segments, showed the supraspinous/interspinous ligaments segments are the first ligamentous tissues to become stressed with forward bending of the lumbar spine. Stability and movement of the spine or any other articulation within the low tensile region of the ligamentous stress-strain curve must be accomplished using muscular contraction. This is not to say that ligaments don't contribute to joint loading. Several authors have showed that with extreme flexion (forward bending) of the torso there is an electrical silence in the spinal musculature (Floyd and Silver, 1955; Golding, 1952; Kippers and Parker, 1984, Toussaint et al, 1995). This finding suggests that at times ligaments are used to resist the bending moments acting on the spine. The degree of ligamentous contribution to the forces placed on the inter-vertebral disc during manual material handling tasks has been debated in the scientific literature (Cholewicki and McGill, 1992; Dolan et al., 1994; Potvin et al., 1994). Nevertheless, there is consensus that ligaments are subjected to tensile stress with extreme movements, and hence, can contribute to the mechanical loads placed on the body's articulations including the inter-vertebral disc.
When ligaments act as a turning point for tendons (pulleys), they are exposed to shear forces and contact stresses. For example the transverse carpal ligament, in bridging the carpal bones in the wrist forms a pulley by which the path of the finger flexor tendons is altered when the wrist is flexed. Similarly, the palmer ligaments maintain the path of the tendons from the finger flexor muscles to the distal phalanges. Goldstein et al. (1987) showed that the tendon strain on the proximal side of the transverse carpal ligament was greater than the strain on the distal side of the ligament. This finding indicates that the friction between the tendon and the ligament results in the ligament being exposed to shear loads in addition to normal loads. Even though ligaments act as pulleys, the ligaments themselves are rarely the tissues damaged in work related musculoskeletal injuries. Instead, it is the tendons that experience the morphological changes which result in symptoms and injuries.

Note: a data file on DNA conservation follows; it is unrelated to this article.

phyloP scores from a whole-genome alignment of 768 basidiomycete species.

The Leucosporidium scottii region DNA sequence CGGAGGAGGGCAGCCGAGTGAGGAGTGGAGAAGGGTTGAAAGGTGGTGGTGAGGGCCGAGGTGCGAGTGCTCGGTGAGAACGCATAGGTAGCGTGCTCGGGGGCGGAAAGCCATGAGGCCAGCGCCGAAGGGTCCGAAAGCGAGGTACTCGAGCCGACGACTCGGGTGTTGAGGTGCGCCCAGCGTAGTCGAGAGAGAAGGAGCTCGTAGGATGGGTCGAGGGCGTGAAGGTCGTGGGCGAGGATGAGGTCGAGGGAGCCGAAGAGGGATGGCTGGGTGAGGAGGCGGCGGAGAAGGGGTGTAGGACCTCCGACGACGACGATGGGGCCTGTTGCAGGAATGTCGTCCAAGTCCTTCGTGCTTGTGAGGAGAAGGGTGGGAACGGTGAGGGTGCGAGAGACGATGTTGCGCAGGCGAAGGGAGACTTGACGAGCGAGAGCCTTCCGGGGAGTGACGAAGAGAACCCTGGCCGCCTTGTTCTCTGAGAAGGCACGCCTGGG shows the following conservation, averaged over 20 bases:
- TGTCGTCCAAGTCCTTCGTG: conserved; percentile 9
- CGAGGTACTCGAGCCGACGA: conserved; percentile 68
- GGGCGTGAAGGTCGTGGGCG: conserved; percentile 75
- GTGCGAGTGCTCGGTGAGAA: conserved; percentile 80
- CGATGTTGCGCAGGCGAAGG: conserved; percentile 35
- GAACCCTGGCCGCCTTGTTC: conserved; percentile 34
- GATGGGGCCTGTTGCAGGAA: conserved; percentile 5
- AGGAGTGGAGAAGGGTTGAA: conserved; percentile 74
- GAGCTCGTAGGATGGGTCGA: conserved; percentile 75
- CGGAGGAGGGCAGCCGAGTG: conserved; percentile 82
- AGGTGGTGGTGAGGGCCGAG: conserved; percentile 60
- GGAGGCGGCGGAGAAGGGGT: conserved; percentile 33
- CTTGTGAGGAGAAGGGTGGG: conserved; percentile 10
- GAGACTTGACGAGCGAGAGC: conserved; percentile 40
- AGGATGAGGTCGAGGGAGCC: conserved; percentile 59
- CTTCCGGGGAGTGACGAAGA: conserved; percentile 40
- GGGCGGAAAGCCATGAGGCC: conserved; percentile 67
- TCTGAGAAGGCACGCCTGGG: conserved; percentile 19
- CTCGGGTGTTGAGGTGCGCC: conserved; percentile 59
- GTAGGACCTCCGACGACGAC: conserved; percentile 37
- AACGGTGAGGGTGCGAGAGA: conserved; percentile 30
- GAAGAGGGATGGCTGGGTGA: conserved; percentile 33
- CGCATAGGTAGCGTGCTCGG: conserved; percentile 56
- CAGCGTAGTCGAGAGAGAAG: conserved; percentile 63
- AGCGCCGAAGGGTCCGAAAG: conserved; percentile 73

Tendons are a collagenous tissue that forms the link between muscle and bone. The orientation of the collagen fibers in tendons is in the form of parallel bundles (Chaffin and Andersson, 1991). This arrangement of fibers minimizes the stretch or creep in these tissues when subjected to tensile loading. With repeated loading tendons can become inflamed, particularly where the tendons wrap around bony or ligamentous structures. In more severe cases the collagen fibers can become separated and eventually pulverized wherein debris containing calcium salts creates further swelling and pain (Chaffin and Andersson, 1991).
Mechanical relationships between external forces, postures and internal tendon loading were demonstrated by Armstrong and Chaffin (1979) for the carpal tunnel of the wrist using the analogy of a pulley and a belt. A tendon sliding over a curved articular surface may be considered analogous to a belt wrapped around a pulley. That model reveals that the force per arc length F1, exerted on the trochlea is a function of the tendon tension Ft, the radius of curvature r, the coefficient of friction between the trochlea and the tendon m, and the included angle of pulley-belt contact q such that: